Teachers' Experiences of Learning Through a Reflective Inquiry Process Focused on the Relationship Between Teaching Beliefs and Behaviors

Date

2015-05

Authors

Solis, Rachel

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Abstract

This qualitative study examined how teachers learn when they are prompted and supported to reflect on their teaching beliefs and behaviors and the relationship between those beliefs and behaviors. The results are presented as case study narratives of the three public school teachers who participated in the study, and the narratives detail the teachers’ experiences of learning through a reflective inquiry process as they each worked on a self-selected action research project and simultaneously analyzed their beliefs about teaching and learning. Through the reflective inquiry process, the teachers created a teaching platform, engaged in action research, participated in a collegial group, and experienced a critical friendship with the researcher. Although the current knowledge base includes substantial literature on learning communities, little research addresses teachers’ experiences of learning within those communities. This study documented the participants’ journeys through a reflective inquiry process and examined the role of reflection in their learning, specifically the impact on teacher learning when teachers reflect on their beliefs and behaviors. The data collection process consisted of interviews, group meetings, observations, post-observation conferrals, and written reflections. Each of these methods facilitated the teachers’ professional development process and was used to gather data on that process. Data analysis included a recursive process of reducing and interpreting the data, with the resultant conclusions drawn from those results. Findings include that teachers are not accustomed to thinking about their beliefs, and that the experience of doing so is an emotional and important process for teachers’ professional development. Sharing beliefs promotes accountability for teachers’ practices. By creating a teaching platform and comparing teaching behaviors with those espoused beliefs, teachers experience cognitive dissonance which can motivate them to make changes to their beliefs and/or behaviors. The level of teachers’ learning and improvement during this process is related to their level of engagement with teacher inquiry. Teachers’ informally stated beliefs must also be analyzed for congruence with teaching platforms, as the informal beliefs may not align with the teaching platform but will continue to impact teachers’ practices. For a reflective inquiry process to be most effective in impacting teacher learning and practice, the school culture must support this effort, including the open dialogue that is a key component of the process. These findings indicate that there is a need for teachers to be supported to engage in teacher inquiry with a specific focus on their teaching beliefs. School leaders should foster a professional learning environment that facilitates this type of self-reflection and the collegial dialogue that is necessary for making significant changes to practice. Educational leadership preparation programs can use the information from this study to better understand the struggle teachers encounter when their school culture is counterproductive to reflection and learning, and glean insight as to the kinds of reflective processes that can spark teachers’ growth. Prospective school leaders should graduate from leadership programs well-equipped to collaborate with teachers to create a learning community centered on reflective inquiry.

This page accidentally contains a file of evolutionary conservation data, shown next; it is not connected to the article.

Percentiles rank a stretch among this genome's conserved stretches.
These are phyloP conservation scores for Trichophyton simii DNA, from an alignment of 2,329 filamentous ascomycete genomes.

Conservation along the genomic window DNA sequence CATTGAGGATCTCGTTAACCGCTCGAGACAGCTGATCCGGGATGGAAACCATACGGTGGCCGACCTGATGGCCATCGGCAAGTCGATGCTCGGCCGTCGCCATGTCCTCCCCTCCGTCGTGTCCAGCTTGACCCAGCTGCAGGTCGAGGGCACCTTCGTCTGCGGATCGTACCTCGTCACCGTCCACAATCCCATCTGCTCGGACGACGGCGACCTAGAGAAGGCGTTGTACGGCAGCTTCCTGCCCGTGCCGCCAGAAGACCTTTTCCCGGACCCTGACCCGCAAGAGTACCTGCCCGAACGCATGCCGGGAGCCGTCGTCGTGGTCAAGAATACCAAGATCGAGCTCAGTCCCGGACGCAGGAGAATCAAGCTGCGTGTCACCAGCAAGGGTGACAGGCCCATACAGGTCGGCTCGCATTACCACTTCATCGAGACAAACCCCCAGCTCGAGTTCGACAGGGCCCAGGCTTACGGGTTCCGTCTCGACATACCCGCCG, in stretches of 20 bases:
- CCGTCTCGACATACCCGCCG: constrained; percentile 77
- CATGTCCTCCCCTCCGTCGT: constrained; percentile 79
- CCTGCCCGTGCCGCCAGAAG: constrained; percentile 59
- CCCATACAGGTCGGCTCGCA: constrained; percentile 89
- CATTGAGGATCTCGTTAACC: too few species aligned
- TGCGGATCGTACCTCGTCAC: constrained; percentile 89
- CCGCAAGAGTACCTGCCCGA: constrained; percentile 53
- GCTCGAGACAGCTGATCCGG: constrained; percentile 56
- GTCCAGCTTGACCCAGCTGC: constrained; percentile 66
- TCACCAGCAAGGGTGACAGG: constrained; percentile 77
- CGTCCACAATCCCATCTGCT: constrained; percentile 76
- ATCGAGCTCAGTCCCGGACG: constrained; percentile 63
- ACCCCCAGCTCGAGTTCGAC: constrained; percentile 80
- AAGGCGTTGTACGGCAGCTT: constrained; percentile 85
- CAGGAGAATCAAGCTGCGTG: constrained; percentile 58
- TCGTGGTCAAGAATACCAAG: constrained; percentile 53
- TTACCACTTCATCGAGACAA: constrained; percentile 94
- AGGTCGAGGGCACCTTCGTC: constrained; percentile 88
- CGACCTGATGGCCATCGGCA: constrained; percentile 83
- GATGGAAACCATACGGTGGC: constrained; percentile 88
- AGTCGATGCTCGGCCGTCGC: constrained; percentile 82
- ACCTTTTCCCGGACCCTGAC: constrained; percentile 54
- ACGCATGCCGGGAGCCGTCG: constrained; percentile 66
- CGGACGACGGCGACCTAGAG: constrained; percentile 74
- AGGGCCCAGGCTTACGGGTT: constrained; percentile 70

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Keywords

Teacher reflection, Reflective inquiry, Teacher inquiry, Teaching platform, Teacher beliefs, Espoused beliefs, Teaching behaviors, Cognitive dissonance, Teacher learning, Teacher professional development, Experiential learning, Collegial dialogue, Critical friendship, Action research, Practitioner research, Case study

Citation

Solis, R. (2015). <i>Teachers' experiences of learning through a reflective inquiry process focused on the relationship between teaching beliefs and behaviors</i> (Unpublished dissertation). Texas State University, San Marcos, Texas.

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